Enchanting Travels guest Jennifer Lockyer traveled with us from the UK in October 2013 and shares her South India holiday experience with us.
Whether consciously or unconsciously, we went to India with an open mind and had no idea what to expect. We were surprised, pleasantly surprised and in some ways not surprised at all.
On our first day we quickly started to absorb the culture. We saw Chinese fishing nets being used by locals on the harbour, walked through a local village, visited a local Anglican church and learned about the history of the area, had a sunset cruise and watched a traditional dance performance.
Sprinkled in between was an informal lesson on Hinduism from our amiable guide, much to my delight as I have an insatiable appetite for knowing more about the religion. Hinduism permeates India, but at the same time there is an eclectic mix of religion in the south (I genuinely was very surprised at the amount of churches), all of which is very harmonious.
I was overwhelmed with the hospitality on our trip. We were treated like long lost family with every hotel making us feel like we were staying with an aunt we hadn’t seen for years; they didn’t seem to be able to do enough for us.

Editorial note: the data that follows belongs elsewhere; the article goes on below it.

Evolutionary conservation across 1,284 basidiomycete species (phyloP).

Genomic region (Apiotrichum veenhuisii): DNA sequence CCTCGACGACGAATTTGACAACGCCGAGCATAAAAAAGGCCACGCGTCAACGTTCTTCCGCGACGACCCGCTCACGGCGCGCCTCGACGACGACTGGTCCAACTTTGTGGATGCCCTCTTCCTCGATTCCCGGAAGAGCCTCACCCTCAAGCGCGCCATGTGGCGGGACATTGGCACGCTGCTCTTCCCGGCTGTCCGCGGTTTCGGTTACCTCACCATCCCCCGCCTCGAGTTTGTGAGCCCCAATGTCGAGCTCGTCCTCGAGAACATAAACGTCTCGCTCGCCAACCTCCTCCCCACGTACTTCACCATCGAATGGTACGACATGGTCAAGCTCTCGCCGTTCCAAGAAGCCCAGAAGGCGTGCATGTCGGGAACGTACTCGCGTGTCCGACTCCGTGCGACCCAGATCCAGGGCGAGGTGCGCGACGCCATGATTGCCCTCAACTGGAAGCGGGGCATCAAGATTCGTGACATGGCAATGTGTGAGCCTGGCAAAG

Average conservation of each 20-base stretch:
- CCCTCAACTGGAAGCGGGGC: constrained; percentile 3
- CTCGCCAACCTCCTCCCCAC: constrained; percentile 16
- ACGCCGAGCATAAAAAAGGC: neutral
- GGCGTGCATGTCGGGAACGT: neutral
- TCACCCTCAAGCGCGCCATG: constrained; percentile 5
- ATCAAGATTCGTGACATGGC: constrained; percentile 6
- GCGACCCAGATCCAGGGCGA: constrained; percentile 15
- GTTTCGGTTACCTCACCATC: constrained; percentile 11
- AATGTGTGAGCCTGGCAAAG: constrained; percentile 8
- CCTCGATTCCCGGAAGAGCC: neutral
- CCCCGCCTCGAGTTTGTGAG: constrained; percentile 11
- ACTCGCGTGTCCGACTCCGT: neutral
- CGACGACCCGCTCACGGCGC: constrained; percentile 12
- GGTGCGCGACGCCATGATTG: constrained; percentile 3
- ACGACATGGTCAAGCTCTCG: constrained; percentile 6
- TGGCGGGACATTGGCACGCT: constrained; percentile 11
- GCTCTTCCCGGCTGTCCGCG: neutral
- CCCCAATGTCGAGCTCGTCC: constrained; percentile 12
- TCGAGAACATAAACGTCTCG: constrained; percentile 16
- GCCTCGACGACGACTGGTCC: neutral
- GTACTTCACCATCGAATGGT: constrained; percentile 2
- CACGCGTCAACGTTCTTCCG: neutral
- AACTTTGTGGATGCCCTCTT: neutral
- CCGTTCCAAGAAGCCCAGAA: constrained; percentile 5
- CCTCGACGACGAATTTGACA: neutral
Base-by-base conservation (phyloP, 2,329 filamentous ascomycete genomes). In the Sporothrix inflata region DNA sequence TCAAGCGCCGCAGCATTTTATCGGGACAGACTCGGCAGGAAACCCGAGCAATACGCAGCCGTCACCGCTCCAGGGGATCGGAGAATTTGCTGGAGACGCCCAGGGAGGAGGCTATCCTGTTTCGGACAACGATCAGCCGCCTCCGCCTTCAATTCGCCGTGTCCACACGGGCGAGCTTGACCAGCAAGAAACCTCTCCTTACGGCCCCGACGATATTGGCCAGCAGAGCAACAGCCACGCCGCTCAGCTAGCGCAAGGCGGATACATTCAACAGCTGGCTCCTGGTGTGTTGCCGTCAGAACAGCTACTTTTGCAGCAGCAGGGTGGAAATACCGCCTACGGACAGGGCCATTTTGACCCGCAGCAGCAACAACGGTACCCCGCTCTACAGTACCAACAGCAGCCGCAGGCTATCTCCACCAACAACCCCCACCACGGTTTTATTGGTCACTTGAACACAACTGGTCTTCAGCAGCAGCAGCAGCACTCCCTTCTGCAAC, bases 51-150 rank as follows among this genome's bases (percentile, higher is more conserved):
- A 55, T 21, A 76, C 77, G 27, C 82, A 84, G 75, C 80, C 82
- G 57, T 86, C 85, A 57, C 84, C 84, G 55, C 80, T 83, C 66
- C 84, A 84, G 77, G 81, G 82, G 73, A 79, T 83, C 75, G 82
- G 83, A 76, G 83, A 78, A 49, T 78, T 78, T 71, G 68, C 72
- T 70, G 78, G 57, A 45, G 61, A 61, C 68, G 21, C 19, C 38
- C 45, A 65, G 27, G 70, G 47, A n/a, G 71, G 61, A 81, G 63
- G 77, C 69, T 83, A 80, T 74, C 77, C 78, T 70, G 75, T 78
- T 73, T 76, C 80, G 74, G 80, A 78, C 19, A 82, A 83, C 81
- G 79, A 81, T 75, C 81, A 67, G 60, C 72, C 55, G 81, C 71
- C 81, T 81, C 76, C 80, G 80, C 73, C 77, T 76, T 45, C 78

At times it was like visiting your grandparents, being offered copious amounts of food, kindness and, of course, tea. We really did feel like we were at home in south India.
One highlight was learning about Ayurvedic medicine. We took a tour of an Ayurvedic plantation and learnt about the healing properties of plants, herbs and oils and I was almost indignant that a great deal of the western world is yet to be educated about this.
Our guide claimed that my stomach problems would be healed after ten days of taking half a teaspoon of what can only be described as a chalk like consistency tasting of smoky wood.
It sounds far-fetched, but yes, I bought it hoping for a new, improved digestive system. The doctor we consulted with in one of our hotels was equally amazing; the holistic approach of Ayurveda is incredible.
The biggest highlight however was the house boat which truly felt exotic (in a non obvious way). Lush landscape fringed the rivers and the whole day floating on the backwaters had a sophomoric effect.
We were also treated like a king and queen by the houseboat staff being served the most amazing drinks and food; it was true luxury.
South India felt like a spiritual Disneyland in a tropical forest, peppered with British influence – I cannot get over the comment by a local guide who said that he will not get out of bed without a cup of tea…you can’t get more British than that!
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